Performer Spotlight: The Women of ’20 Feet from Stardom’

Special section edited by: Christian John Wikane and Joe Vallese.

20 Feet from Stardom director Morgan Neville explained to PopMatters recently in New York what the creative team’s hopes for the film were and how they have played out since the film’s premiere at Sundance, which makes for the perfect introduction to our week of coverage of the film and these too-often-forgotten forces of nature.

Introduction to the Women of 20 Feet from Stardom

by Morgan Neville

“Gil Friesen, our producer, had the idea to make this film. He had no idea what the film would be. He just knew instinctively that something was interesting about background singers. The first day I met with him he said, “I have three goals for the film. The first goal is I want to make the best film we can possibly make to celebrate back-up singers, their lives, and everything they’ve gone through. The second goal is I don’t want to lose money. The third goal is I want us to have fun.” I think it was meant to be a tribute but the fact that it’s actually — I don’t want to sound too big about it — but it’s kind of changing their lives. That is something I didn’t anticipate. I thought it would be a nice tip of the hat. It’s becoming more than that. Hopefully, it’s going to add a new chapter to their careers. To make a film about people who had a lot of missed opportunities in their lives, to actually rectify some of that or provide a new opportunity is amazing but it was something I didn’t dream was going to happen originally.

My big hope at this point is that these ladies go on tour together because people would love it so much. At Sundance we did this show with five of the singers and it was one of the best concerts that I’d ever been to. At the time I was thinking just put this on the road and this one of the greatest shows you’ll ever see. They’re all singing back-up on each other’s songs. It’s just so cool. The first time that we were all together was Sunday morning of Sundance, opening weekend. They got together to rehearse for the show that night. They hadn’t all met each other so suddenly your documentary comes to life. They’re all there. Merry and Lisa met each other right there for the first time. They started rehearsing together and instantly it was sounding amazing. It was such a cool experience to have that happen. This is not the last word on back-up singing, it’s the first word on back-up singing. It’s the beginning of a dialogue. It’s a fascinating world.”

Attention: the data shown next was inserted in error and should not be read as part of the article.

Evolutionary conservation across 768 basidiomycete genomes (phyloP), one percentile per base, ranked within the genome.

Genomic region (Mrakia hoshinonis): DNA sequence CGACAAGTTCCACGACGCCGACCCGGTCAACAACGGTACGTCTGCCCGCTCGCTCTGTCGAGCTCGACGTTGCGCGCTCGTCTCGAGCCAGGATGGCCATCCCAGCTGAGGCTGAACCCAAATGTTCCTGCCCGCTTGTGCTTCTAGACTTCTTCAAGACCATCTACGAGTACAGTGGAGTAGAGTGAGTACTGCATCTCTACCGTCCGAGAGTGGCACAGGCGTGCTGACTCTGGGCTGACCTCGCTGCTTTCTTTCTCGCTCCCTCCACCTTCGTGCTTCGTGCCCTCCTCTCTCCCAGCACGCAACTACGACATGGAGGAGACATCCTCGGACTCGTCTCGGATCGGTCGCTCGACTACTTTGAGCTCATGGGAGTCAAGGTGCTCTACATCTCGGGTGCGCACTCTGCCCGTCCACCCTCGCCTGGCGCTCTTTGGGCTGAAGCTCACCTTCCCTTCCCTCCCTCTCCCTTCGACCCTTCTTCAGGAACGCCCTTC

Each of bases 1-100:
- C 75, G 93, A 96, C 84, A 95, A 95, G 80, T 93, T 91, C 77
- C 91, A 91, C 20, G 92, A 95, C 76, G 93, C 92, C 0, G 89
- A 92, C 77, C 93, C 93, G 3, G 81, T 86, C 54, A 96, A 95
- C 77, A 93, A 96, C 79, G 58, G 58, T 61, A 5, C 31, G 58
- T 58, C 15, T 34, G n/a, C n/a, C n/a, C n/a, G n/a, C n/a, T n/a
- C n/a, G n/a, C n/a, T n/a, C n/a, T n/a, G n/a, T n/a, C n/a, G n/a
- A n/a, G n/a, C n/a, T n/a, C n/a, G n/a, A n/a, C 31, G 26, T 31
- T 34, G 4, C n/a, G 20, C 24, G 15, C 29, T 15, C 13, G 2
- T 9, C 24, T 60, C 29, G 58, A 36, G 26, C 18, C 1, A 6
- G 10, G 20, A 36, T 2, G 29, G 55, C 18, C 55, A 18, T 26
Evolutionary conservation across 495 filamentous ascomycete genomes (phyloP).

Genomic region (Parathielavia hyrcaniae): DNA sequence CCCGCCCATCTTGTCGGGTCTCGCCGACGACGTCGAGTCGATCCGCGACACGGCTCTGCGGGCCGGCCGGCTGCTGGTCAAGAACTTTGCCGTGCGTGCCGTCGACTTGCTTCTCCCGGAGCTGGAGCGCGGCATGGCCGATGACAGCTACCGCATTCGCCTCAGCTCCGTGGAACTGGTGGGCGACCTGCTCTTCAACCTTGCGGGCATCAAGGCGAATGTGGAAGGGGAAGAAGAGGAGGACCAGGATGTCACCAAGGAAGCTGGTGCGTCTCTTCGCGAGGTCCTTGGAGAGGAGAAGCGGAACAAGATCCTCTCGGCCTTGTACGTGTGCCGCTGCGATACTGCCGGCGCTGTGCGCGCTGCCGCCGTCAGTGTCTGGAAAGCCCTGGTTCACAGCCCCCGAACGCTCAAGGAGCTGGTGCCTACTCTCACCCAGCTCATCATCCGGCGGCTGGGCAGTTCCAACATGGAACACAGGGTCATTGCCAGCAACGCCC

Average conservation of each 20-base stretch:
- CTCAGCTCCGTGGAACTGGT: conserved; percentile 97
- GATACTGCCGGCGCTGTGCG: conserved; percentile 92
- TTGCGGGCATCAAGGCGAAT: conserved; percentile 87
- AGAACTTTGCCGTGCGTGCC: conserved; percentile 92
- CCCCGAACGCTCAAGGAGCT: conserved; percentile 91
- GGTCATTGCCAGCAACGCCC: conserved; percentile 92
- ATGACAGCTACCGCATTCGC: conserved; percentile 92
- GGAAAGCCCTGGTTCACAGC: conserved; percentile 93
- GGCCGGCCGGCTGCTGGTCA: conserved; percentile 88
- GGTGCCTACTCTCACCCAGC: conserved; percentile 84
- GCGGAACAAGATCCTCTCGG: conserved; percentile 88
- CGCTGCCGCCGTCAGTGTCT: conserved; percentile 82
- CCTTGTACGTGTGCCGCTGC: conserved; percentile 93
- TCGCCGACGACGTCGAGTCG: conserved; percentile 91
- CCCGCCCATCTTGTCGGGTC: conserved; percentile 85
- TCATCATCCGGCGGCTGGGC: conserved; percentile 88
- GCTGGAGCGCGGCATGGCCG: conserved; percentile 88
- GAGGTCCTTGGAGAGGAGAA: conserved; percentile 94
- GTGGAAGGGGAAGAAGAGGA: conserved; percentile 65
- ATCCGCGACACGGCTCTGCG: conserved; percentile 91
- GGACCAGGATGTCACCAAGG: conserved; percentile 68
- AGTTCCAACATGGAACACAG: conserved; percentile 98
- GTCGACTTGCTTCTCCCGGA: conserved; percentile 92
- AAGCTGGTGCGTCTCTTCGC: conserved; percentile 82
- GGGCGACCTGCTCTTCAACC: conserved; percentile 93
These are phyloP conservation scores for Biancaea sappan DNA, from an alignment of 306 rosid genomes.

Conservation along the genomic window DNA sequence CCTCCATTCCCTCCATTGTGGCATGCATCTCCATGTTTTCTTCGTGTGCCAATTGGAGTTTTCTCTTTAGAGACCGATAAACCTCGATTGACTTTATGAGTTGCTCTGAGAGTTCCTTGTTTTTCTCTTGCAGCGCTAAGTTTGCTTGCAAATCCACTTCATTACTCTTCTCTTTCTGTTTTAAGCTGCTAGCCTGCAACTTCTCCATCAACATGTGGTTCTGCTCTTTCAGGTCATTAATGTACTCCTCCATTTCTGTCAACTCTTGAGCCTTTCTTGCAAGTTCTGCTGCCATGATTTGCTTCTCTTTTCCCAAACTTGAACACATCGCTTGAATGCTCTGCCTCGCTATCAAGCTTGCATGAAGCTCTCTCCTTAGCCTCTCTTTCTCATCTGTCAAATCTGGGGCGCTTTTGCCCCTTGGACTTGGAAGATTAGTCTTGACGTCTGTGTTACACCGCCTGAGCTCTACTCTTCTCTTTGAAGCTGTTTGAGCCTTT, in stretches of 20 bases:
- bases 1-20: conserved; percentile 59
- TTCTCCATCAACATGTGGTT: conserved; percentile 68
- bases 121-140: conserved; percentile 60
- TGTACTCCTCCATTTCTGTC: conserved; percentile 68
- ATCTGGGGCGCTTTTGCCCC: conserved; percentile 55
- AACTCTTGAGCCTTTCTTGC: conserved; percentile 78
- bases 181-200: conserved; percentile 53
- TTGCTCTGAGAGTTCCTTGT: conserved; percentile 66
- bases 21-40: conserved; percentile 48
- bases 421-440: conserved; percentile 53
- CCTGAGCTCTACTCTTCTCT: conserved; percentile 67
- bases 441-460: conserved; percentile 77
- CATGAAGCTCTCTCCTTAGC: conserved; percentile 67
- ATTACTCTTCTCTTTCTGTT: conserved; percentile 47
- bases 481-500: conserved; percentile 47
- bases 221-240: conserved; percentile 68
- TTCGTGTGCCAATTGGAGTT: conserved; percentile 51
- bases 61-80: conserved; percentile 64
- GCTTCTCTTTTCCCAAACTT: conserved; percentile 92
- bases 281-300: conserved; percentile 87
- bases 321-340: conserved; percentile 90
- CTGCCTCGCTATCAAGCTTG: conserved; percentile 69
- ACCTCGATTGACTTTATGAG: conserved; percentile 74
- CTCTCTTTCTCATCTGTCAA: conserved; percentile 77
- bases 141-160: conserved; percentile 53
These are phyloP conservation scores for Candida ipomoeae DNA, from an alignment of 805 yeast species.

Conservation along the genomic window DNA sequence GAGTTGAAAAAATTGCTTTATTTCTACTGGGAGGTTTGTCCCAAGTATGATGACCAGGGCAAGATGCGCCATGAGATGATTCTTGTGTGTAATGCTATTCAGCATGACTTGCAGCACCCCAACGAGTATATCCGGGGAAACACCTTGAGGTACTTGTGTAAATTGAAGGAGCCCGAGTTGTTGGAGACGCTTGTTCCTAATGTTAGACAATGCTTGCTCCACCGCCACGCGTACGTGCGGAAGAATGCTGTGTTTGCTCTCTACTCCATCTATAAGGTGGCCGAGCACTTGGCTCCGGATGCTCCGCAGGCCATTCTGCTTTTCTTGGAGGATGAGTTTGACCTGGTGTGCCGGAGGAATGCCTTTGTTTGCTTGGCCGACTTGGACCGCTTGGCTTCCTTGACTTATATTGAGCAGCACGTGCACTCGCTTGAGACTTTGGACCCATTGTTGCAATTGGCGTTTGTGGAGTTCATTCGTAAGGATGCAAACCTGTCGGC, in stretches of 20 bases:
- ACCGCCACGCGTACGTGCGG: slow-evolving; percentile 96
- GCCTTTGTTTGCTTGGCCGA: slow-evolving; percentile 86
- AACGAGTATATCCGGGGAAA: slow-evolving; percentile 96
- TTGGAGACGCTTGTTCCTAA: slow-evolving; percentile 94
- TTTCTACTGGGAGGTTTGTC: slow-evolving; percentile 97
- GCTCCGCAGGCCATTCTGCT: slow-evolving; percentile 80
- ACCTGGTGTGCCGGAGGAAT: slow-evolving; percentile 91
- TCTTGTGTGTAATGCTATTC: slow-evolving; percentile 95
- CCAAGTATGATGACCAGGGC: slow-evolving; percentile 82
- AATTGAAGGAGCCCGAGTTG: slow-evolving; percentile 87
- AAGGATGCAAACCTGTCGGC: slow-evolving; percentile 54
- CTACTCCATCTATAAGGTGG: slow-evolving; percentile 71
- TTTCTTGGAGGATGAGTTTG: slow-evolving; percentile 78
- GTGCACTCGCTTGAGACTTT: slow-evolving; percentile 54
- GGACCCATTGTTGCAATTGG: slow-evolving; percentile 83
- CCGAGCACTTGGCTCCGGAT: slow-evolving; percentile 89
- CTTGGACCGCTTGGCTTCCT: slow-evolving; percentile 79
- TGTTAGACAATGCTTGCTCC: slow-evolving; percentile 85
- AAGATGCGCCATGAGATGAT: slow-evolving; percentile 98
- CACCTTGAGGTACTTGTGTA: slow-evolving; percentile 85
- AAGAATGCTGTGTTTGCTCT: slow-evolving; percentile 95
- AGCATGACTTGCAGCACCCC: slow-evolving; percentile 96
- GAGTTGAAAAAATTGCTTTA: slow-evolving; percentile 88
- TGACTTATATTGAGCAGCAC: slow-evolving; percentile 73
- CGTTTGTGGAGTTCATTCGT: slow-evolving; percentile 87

The women we are featuring this week perhaps need no introduction, but below, Neville tells us why our chosen subjects this week spoke to him.


On Merry Clayton:

“Merry is one of those other back-up singers that people, that real musicos know. “Gimmie Shelter” is probably the greatest back-up singing performance of all time. Merry’s a very unique back-up singer because she has such a strong voice. She can blend, everything from the Raelettes on. Everyday I hang out with Merry, I learn about some other song she sang on. We’ll be in a restaurant and “Someday We’ll Be Together” will come on. She’ll say, “Yeah that’s me. Gloria Jones is singing the top soprano and I’m just under her.” She did so much incredible session work and she could do the blend but she has such a piercing, powerful, gospel voice that she’s known for that. If you really want that sound, she’s got it.

[Merry] put out several really good solo albums in the ’70s and now fortunately they’re putting out this Best of Merry Clayton CD, which is great. Merry didn’t have much luck as a solo artist and that’s one of those things that we examine in the film. There are all kinds of reasons for these things and sometimes there are no reasons for these things. I think Merry, like Bill Maxwell says in the film, she’s a back-up singer but she was always a little set apart. Merry more than anybody else in our film represents the diva gene. She calls herself diva. Her granddaughter calls her Grandma Diva so it’s deeply ingrained in her persona.

Most of these women have some element of that but Merry kind of embraces it. What that means is that she has no problem kind of standing out in front and blowing people away and kind of having that swagger, which in a way is kind of the opposite of what back-up singers normally have to have. That’s why I think Merry more than almost anyone else in the film kind of represents somebody a little torn between those two worlds. I’ve seen Merry in back-up situations. Merry can do it. Even though she has a diva gene, I’ve seen her put it away and do the back-up thing. I think people who really are trying to use the back-up world to just aggrandize themselves just don’t last because they don’t get called to the next session. It’s an intimate, communal experience doing this thing. If you’re not part of a team then people black ball you very quickly.


On Lisa Fischer and the soaring sequence in 20 Feet from Stardom that features four Lisas singing together in the studio: